Biomedicine is a very popular course, and most universities that offer it are well-practiced at delivering a valuable curriculum. Some universities (especially in the UK) offer degree programmes with industrial placements. If you think you want to work in the private industry, then a course that includes a work placement will be a great choice. If no placement is embedded in the curriculum, you can always use semester breaks for internships.

Also, look for a university in a city where there are nearby pharmaceutical companies or large hospitals. They will always be interested in hiring graduates as they finish university, or hiring students as interns.

If you think you are going to be more interested in staying in academia, check out what research facilities the university has. Explore their website, try to find out what their lecturers specialise in, and try to learn more about the research projects that current PhD students are doing. It will give you an idea of the research areas that the university invests in.

Can studying Biomedical Science get me into Medicine?

Some universities accept Biomedical Science as an alternative entry into studying Medicine, i.e. to become a medical doctor. However, do not consider Biomedicine merely a feeder course! Most universities offer a very limited number of transfer places – many offer less than ten each year – and competition for those places is very high. So, while it is possible to use Biomedicine as a path into Medicine, it is not a recommended tactic.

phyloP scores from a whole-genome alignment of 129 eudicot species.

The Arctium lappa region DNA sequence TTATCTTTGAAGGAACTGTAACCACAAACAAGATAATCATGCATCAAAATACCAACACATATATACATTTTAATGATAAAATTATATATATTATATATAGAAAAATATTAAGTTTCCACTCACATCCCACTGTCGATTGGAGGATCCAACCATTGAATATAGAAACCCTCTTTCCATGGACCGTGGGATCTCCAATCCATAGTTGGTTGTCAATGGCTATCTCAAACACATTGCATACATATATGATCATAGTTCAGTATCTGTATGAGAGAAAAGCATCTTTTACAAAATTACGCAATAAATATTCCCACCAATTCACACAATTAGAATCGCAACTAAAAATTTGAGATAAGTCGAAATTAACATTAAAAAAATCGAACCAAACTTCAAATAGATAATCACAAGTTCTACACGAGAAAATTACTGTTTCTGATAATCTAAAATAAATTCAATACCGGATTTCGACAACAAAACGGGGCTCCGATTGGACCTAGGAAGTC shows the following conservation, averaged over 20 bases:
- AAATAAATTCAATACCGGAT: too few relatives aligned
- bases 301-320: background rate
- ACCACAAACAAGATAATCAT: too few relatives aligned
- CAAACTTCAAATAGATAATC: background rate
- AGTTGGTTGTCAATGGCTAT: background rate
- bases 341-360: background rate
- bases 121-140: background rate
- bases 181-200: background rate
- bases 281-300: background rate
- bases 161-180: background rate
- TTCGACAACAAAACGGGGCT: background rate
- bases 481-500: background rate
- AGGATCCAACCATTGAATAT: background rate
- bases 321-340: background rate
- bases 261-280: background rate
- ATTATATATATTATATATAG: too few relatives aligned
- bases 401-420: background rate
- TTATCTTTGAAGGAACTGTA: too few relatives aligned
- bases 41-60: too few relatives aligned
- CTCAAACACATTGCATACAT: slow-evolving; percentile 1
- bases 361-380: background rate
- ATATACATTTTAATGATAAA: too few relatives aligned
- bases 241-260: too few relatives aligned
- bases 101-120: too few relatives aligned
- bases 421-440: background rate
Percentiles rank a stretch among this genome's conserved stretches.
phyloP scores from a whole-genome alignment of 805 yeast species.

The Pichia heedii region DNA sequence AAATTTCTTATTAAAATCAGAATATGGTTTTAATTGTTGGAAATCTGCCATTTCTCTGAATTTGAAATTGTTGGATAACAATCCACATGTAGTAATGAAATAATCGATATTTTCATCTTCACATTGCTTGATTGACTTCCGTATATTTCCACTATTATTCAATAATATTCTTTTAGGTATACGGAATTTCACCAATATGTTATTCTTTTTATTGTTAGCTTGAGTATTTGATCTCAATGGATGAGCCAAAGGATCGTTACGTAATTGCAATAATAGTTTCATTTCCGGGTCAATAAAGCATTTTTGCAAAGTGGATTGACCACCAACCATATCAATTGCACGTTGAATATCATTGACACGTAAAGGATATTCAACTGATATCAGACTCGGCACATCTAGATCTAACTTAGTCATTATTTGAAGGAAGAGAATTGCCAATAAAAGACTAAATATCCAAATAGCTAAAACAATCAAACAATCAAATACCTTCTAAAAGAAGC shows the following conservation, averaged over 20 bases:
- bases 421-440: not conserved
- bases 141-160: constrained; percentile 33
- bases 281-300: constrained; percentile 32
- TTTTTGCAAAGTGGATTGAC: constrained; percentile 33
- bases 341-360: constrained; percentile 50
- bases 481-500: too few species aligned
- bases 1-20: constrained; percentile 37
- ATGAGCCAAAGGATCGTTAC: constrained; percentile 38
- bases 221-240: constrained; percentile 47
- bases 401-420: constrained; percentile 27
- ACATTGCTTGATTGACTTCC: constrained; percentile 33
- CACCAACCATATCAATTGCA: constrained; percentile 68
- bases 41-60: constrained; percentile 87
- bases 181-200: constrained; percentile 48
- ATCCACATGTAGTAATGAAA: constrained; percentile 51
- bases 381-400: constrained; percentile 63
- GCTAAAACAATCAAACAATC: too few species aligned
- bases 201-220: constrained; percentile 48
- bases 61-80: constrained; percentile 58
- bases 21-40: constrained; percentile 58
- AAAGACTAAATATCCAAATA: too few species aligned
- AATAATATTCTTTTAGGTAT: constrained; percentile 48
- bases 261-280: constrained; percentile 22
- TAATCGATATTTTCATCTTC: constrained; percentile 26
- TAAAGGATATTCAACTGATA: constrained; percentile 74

Different universities have different criteria for transferring. Some universities will allow high-performing Biomedicine students to transfer into medicine after year one or two of their BioMed degree. Others will ask you to complete your degree in BioMed first.

Criteria for a transfer usually include that

  • you have performed excellently in your university exams and course work,
  • you have studied certain subjects previously, such as chemistry, and
  • you pass an interview, and have demonstrated excellent conduct and professionalism during your time in university.

Transfers between courses are usually internal, meaning you cannot transfer to a different university. However, if you have finished your undergraduate degree, you can then apply to Medicine somewhere else.

If you are considering trying to use Biomedicine as a way to transfer into medicine, contact the university directly and discuss your options with them first.

How is studying Biomedical Science different from Biotechnology?

Biomedical Science and Biotechnology (“BioTech”) or Bioengineering overlap in many places, but they differ in their ultimate goal. In Biomedicine, everything is aimed at medical applications, ranging from diagnostics to research. In Biotechnology or Bioengineering, the end goal may be more open, and your methods may be different. As a Biotechnologist, your work can be aimed at agriculture, green energy, technology, food science, or the environmental industry.

Top reasons for studying Biomedical Science

Choosing your course is a big decision and there is a lot of information to take in. Here, put simply, are the three main reasons that make studying Biomedicine a great choice:

  1. It’s very broad: BioMed is an incredibly diverse field. You will have the chance to explore lots of different areas of life science before choosing which path you want to take. Don’t specialise too early in your education, though, so as not to restrict your career and postgraduate options.
  2. It’s a desirable qualification: Many industries require biomedical scientists and the skills learned are highly transferable.
  3. You can make a real difference in the world: Advances in medicine, cures for diseases, environmental investigations – Biomedical scientists are at the forefront of it all!

Career options for Biomedicine graduates